Aim: Growth by investing in long in UK equities and synthetically short using derivatives
Minimum investment: Lump sum £1,000, monthly £100
Investment split: 100% in UK equities and derivatives
Isa link: Yes
Charges:Initial 4%, annual 1.25%, performance fee 20%
Commission:Initial 3%, renewal 0.5%
Tel: 020 7208 1400
This fund aims to produce positive returns independently of market conditions by investing long in UK equities and taking synthetic short positions using derivatives.
Putting the fund into its market context, Hargreaves Lansdown senior analyst Meera Patel says: “Investors who are concerned that markets are likely to stay volatile for some time and even fall from current levels may find absolute return funds appealing. They could form the core of a portfolio around which other funds can be built.”
She observes that as an absolute return fund, this product aims to deliver positive returns each year. It will also aim to outperform the FTSE All Share Index over an economic cycle. “Not all absolute return funds aim for this – many simply aim to deliver a positive return and nothing more,” says Patel.
Patel points out that Odey’s investment strategy involves identifying major trends in the market followed by careful stock selection, which has been successful for Crispin Odey over the years.
“The fund essentially looks to profit from shares that rise in value as well as those that fall in value. Companies whose share prices rise in value are likely to be market leaders in their field with solid brand strength, earnings visibility and strong balance sheets with prudent accounting.
Odey will also look to benefit from companies whose prospects it believes are poor and likely to worsen. It will therefore go short on these stocks,” says Patel.
This is Odey’s first UK-only strategy, but Patel says it has invested in the UK for some time. “This will be a best ideas fund with concentrated portfolio of 40 to 50 stocks and so will be higher risk, but with the additional risk comes opportunity for growth,” she says.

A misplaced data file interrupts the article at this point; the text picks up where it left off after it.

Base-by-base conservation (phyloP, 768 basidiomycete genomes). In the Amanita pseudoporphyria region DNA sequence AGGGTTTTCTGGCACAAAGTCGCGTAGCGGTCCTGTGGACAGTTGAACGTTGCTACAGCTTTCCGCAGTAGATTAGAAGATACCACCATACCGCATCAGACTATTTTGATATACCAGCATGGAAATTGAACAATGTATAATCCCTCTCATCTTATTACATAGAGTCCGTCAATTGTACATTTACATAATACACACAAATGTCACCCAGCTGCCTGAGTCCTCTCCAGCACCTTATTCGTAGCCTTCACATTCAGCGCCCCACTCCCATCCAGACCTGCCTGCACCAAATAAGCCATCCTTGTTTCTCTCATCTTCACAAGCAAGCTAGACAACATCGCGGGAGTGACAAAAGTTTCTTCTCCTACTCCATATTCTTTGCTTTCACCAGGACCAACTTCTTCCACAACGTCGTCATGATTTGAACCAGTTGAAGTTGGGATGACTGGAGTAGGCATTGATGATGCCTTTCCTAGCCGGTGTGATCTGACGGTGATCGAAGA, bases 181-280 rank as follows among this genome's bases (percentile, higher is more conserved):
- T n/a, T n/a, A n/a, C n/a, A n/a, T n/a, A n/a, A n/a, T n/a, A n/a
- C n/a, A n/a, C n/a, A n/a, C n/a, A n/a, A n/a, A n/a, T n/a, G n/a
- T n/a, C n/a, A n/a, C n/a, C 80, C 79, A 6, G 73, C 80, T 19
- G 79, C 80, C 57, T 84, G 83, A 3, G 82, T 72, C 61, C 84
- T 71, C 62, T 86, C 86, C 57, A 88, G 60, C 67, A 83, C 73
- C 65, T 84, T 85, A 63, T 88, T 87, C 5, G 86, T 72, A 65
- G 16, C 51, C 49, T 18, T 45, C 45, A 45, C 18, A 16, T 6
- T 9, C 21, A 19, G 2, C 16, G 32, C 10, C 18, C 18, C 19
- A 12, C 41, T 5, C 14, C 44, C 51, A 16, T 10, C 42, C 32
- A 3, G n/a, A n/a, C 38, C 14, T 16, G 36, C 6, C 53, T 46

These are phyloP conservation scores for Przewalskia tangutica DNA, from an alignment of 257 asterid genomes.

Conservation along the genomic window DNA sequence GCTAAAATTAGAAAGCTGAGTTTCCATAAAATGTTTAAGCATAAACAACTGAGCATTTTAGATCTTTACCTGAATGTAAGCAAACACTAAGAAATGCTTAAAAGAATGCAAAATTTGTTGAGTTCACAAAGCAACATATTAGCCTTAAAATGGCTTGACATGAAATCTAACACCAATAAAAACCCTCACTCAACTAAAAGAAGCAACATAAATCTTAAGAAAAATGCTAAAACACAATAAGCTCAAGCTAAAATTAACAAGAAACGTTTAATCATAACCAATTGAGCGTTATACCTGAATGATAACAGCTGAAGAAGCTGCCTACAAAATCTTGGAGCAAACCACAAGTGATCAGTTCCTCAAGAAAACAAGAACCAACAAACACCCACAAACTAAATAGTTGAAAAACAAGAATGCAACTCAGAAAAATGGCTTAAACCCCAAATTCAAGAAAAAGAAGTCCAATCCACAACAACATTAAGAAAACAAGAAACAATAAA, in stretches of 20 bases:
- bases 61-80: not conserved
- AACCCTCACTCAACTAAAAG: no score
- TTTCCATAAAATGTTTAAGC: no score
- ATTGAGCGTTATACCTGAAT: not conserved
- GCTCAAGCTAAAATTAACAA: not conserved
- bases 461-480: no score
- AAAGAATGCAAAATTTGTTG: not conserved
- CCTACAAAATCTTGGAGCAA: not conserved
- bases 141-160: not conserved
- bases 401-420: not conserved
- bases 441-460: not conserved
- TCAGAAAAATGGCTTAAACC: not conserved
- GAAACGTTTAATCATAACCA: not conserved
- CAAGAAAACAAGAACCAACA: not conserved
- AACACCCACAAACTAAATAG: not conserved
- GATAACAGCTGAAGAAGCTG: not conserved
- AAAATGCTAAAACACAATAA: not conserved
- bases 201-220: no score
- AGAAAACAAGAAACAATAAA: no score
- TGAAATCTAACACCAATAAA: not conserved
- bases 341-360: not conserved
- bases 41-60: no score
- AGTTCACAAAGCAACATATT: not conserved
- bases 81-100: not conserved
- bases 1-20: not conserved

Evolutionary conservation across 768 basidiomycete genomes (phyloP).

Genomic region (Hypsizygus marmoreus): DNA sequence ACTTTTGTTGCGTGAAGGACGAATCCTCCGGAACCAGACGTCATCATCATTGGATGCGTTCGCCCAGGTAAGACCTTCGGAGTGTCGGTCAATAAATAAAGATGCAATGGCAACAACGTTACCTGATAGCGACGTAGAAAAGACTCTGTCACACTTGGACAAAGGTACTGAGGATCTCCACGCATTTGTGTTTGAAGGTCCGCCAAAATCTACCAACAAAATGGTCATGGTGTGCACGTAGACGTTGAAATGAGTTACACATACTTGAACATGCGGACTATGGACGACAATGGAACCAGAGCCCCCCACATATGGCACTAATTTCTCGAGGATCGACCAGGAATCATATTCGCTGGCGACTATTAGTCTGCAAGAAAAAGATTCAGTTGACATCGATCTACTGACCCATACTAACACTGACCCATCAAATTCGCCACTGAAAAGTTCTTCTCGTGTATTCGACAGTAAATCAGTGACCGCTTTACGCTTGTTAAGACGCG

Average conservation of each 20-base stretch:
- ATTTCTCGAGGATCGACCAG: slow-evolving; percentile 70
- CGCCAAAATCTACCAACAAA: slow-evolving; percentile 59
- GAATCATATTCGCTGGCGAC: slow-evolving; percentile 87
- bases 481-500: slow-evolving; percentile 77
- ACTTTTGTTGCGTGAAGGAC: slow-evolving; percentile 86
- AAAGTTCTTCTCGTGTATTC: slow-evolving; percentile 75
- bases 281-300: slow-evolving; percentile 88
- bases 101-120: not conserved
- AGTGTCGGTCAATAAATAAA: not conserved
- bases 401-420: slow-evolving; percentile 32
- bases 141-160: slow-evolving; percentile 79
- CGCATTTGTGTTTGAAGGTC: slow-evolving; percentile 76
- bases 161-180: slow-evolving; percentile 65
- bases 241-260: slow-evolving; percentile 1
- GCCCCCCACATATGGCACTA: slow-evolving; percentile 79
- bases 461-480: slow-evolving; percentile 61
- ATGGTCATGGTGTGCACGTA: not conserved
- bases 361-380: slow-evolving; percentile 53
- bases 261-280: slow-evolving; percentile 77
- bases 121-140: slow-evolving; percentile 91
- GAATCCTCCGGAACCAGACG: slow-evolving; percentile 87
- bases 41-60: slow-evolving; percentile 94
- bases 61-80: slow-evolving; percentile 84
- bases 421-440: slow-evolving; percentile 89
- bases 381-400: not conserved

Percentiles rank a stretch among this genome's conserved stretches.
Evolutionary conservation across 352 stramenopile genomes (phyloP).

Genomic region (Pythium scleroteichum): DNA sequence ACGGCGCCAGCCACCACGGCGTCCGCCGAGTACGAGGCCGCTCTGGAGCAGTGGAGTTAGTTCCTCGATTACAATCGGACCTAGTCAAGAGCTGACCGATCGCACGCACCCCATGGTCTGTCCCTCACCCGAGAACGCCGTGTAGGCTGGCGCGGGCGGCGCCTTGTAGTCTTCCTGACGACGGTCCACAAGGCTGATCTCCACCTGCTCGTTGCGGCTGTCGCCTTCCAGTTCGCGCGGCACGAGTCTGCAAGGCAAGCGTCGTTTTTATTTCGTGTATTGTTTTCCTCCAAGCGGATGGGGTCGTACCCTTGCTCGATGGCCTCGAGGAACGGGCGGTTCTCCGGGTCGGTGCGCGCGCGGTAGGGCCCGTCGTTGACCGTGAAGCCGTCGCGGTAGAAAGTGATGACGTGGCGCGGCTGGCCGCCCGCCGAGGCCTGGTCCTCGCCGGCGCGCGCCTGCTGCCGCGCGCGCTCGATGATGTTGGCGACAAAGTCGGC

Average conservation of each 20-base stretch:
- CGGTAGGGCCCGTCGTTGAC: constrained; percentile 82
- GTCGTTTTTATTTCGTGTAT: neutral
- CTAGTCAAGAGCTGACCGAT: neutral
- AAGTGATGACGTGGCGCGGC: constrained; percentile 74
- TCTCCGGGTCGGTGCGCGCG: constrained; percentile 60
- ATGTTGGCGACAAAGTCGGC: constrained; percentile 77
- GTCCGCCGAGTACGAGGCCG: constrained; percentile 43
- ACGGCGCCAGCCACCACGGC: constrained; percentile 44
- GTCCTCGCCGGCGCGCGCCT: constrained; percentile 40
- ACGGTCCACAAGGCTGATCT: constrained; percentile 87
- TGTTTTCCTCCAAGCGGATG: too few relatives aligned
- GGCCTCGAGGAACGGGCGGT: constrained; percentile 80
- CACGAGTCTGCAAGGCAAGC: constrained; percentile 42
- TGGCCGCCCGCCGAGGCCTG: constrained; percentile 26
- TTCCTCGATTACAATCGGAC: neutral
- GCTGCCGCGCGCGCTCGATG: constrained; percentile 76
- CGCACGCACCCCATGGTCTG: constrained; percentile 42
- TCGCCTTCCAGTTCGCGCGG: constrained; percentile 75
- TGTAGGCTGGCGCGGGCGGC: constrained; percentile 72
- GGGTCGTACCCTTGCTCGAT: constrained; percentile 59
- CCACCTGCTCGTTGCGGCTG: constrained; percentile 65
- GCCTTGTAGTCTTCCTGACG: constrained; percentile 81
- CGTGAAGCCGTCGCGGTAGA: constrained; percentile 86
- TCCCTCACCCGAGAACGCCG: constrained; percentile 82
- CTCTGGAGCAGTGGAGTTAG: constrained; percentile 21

Discussing the potential weaknesses of the fund, Patel says: “Crispin Odey is highly experienced, but he is the assistant fund manager on this fund. The lead manager is James Hanbury, and my main concern is the level of experience he has in shorting stocks. This is unclear from the product literature. All we have to go on is a paper portfolio since January 2009. This is in positive territory but it is not based on a real portfolio. “
Patel believes that shorting stocks requires a particular skill and it can potentially go horribly wrong. “Going long on a stock and getting it wrong means that the most you can lose is 100 per cent. Getting a short wrong, on the other hand, could potentially lead to infinite losses. I would prefer to see a track record of some sort.”
The charges also feature in Patel’s criticisms of the fund. “It has an annual management charge of 1.25 per cent plus a 20 per cent performance fee on any positive return. On the whole, we do not like performance fees. One of the problems with performance fees is the benchmark used to calculate the fee. We can argue that any active fund manager should be able to deliver positive returns in the longer term so performance fees can make these types of funds expensive. “
She says she would have given the fund a higher score out of 10 than seven if there were no performance fees or questions over the manager’s track record.
Finally, Patel thinks that investors need to be aware that these types of funds can get left behind in a strong market rally. “Advisers must make clients aware of this as the fund, while it may make positive returns, it could underperform if there is a recovery in markets.”
The main competition in Patel’s view include BlackRock UK absolute alpha, Cazenove UK absolute target, SVM UK absolute alpha return and Gartmore UK absolute return funds.
Patel concludes: “Given the flexibility of Ucits III, these funds can have different exposures to the equity market at any one given time and so the performance and the underlying portfolios could vary considerably.”
Suitability to market: Good
Investment strategy: Good
Adviser remuneration: Average